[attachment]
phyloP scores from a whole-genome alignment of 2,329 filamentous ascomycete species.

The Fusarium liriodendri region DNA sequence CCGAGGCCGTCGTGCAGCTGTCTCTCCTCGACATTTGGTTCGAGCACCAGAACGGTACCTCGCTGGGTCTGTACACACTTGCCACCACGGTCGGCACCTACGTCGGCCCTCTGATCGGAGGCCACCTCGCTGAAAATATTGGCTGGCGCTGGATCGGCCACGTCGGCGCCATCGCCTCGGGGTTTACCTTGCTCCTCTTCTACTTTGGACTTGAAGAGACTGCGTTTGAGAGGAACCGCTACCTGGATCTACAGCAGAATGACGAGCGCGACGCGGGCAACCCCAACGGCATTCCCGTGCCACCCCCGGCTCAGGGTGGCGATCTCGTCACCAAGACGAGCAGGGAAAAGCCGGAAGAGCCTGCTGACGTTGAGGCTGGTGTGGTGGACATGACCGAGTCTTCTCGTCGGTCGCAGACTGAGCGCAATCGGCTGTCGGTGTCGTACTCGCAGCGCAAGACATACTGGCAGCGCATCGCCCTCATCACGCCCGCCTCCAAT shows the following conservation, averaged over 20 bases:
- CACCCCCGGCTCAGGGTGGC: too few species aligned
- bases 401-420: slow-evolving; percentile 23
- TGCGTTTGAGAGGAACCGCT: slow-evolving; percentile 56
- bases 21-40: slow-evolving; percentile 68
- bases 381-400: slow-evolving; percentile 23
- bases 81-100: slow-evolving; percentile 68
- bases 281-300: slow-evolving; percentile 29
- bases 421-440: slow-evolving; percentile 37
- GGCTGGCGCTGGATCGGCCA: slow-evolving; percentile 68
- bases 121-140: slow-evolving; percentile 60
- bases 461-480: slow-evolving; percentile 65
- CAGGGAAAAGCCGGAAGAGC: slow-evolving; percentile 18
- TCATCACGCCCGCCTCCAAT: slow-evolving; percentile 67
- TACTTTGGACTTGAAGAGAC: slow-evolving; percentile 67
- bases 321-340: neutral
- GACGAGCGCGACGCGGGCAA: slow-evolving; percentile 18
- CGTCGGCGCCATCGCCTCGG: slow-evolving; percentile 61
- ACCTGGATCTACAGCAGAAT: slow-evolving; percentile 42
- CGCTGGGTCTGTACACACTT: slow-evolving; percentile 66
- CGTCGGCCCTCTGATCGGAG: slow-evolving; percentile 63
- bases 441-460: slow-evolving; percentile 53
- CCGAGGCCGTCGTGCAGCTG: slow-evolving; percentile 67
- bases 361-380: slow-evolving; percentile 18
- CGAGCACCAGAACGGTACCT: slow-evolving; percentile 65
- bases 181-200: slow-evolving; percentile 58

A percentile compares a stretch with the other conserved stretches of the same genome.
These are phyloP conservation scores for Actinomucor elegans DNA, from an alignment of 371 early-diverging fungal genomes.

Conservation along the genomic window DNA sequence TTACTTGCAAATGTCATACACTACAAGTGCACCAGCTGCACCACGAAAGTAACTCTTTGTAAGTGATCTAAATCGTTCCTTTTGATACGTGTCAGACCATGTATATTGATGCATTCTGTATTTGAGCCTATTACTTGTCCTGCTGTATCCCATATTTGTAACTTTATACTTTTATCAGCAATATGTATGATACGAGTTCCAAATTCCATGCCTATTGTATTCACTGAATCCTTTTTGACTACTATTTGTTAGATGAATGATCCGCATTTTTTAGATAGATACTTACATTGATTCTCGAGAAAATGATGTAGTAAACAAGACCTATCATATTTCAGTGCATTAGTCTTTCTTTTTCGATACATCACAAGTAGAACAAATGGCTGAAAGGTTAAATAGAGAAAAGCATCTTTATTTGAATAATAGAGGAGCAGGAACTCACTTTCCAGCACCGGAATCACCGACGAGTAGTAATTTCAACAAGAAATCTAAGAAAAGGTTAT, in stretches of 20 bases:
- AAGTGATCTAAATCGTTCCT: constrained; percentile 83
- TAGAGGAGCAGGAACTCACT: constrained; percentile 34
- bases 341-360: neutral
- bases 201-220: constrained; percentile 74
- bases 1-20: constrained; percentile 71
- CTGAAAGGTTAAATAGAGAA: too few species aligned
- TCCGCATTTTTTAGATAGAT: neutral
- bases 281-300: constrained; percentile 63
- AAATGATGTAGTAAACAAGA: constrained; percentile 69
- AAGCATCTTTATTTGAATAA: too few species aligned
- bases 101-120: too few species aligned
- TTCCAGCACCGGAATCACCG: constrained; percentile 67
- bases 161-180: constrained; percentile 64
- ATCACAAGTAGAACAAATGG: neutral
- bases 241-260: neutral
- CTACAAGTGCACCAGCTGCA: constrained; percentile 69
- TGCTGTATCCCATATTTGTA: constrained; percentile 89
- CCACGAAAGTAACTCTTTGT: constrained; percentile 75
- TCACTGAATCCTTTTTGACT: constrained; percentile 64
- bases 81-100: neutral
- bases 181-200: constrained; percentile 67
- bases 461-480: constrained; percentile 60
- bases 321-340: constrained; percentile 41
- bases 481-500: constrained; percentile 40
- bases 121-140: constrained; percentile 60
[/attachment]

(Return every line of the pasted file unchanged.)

phyloP scores from a whole-genome alignment of 2,329 filamentous ascomycete species.

The Fusarium liriodendri region DNA sequence CCGAGGCCGTCGTGCAGCTGTCTCTCCTCGACATTTGGTTCGAGCACCAGAACGGTACCTCGCTGGGTCTGTACACACTTGCCACCACGGTCGGCACCTACGTCGGCCCTCTGATCGGAGGCCACCTCGCTGAAAATATTGGCTGGCGCTGGATCGGCCACGTCGGCGCCATCGCCTCGGGGTTTACCTTGCTCCTCTTCTACTTTGGACTTGAAGAGACTGCGTTTGAGAGGAACCGCTACCTGGATCTACAGCAGAATGACGAGCGCGACGCGGGCAACCCCAACGGCATTCCCGTGCCACCCCCGGCTCAGGGTGGCGATCTCGTCACCAAGACGAGCAGGGAAAAGCCGGAAGAGCCTGCTGACGTTGAGGCTGGTGTGGTGGACATGACCGAGTCTTCTCGTCGGTCGCAGACTGAGCGCAATCGGCTGTCGGTGTCGTACTCGCAGCGCAAGACATACTGGCAGCGCATCGCCCTCATCACGCCCGCCTCCAAT shows the following conservation, averaged over 20 bases:
- CACCCCCGGCTCAGGGTGGC: too few species aligned
- bases 401-420: slow-evolving; percentile 23
- TGCGTTTGAGAGGAACCGCT: slow-evolving; percentile 56
- bases 21-40: slow-evolving; percentile 68
- bases 381-400: slow-evolving; percentile 23
- bases 81-100: slow-evolving; percentile 68
- bases 281-300: slow-evolving; percentile 29
- bases 421-440: slow-evolving; percentile 37
- GGCTGGCGCTGGATCGGCCA: slow-evolving; percentile 68
- bases 121-140: slow-evolving; percentile 60
- bases 461-480: slow-evolving; percentile 65
- CAGGGAAAAGCCGGAAGAGC: slow-evolving; percentile 18
- TCATCACGCCCGCCTCCAAT: slow-evolving; percentile 67
- TACTTTGGACTTGAAGAGAC: slow-evolving; percentile 67
- bases 321-340: neutral
- GACGAGCGCGACGCGGGCAA: slow-evolving; percentile 18
- CGTCGGCGCCATCGCCTCGG: slow-evolving; percentile 61
- ACCTGGATCTACAGCAGAAT: slow-evolving; percentile 42
- CGCTGGGTCTGTACACACTT: slow-evolving; percentile 66
- CGTCGGCCCTCTGATCGGAG: slow-evolving; percentile 63
- bases 441-460: slow-evolving; percentile 53
- CCGAGGCCGTCGTGCAGCTG: slow-evolving; percentile 67
- bases 361-380: slow-evolving; percentile 18
- CGAGCACCAGAACGGTACCT: slow-evolving; percentile 65
- bases 181-200: slow-evolving; percentile 58

A percentile compares a stretch with the other conserved stretches of the same genome.
These are phyloP conservation scores for Actinomucor elegans DNA, from an alignment of 371 early-diverging fungal genomes.

Conservation along the genomic window DNA sequence TTACTTGCAAATGTCATACACTACAAGTGCACCAGCTGCACCACGAAAGTAACTCTTTGTAAGTGATCTAAATCGTTCCTTTTGATACGTGTCAGACCATGTATATTGATGCATTCTGTATTTGAGCCTATTACTTGTCCTGCTGTATCCCATATTTGTAACTTTATACTTTTATCAGCAATATGTATGATACGAGTTCCAAATTCCATGCCTATTGTATTCACTGAATCCTTTTTGACTACTATTTGTTAGATGAATGATCCGCATTTTTTAGATAGATACTTACATTGATTCTCGAGAAAATGATGTAGTAAACAAGACCTATCATATTTCAGTGCATTAGTCTTTCTTTTTCGATACATCACAAGTAGAACAAATGGCTGAAAGGTTAAATAGAGAAAAGCATCTTTATTTGAATAATAGAGGAGCAGGAACTCACTTTCCAGCACCGGAATCACCGACGAGTAGTAATTTCAACAAGAAATCTAAGAAAAGGTTAT, in stretches of 20 bases:
- AAGTGATCTAAATCGTTCCT: constrained; percentile 83
- TAGAGGAGCAGGAACTCACT: constrained; percentile 34
- bases 341-360: neutral
- bases 201-220: constrained; percentile 74
- bases 1-20: constrained; percentile 71
- CTGAAAGGTTAAATAGAGAA: too few species aligned
- TCCGCATTTTTTAGATAGAT: neutral
- bases 281-300: constrained; percentile 63
- AAATGATGTAGTAAACAAGA: constrained; percentile 69
- AAGCATCTTTATTTGAATAA: too few species aligned
- bases 101-120: too few species aligned
- TTCCAGCACCGGAATCACCG: constrained; percentile 67
- bases 161-180: constrained; percentile 64
- ATCACAAGTAGAACAAATGG: neutral
- bases 241-260: neutral
- CTACAAGTGCACCAGCTGCA: constrained; percentile 69
- TGCTGTATCCCATATTTGTA: constrained; percentile 89
- CCACGAAAGTAACTCTTTGT: constrained; percentile 75
- TCACTGAATCCTTTTTGACT: constrained; percentile 64
- bases 81-100: neutral
- bases 181-200: constrained; percentile 67
- bases 461-480: constrained; percentile 60
- bases 321-340: constrained; percentile 41
- bases 481-500: constrained; percentile 40
- bases 121-140: constrained; percentile 60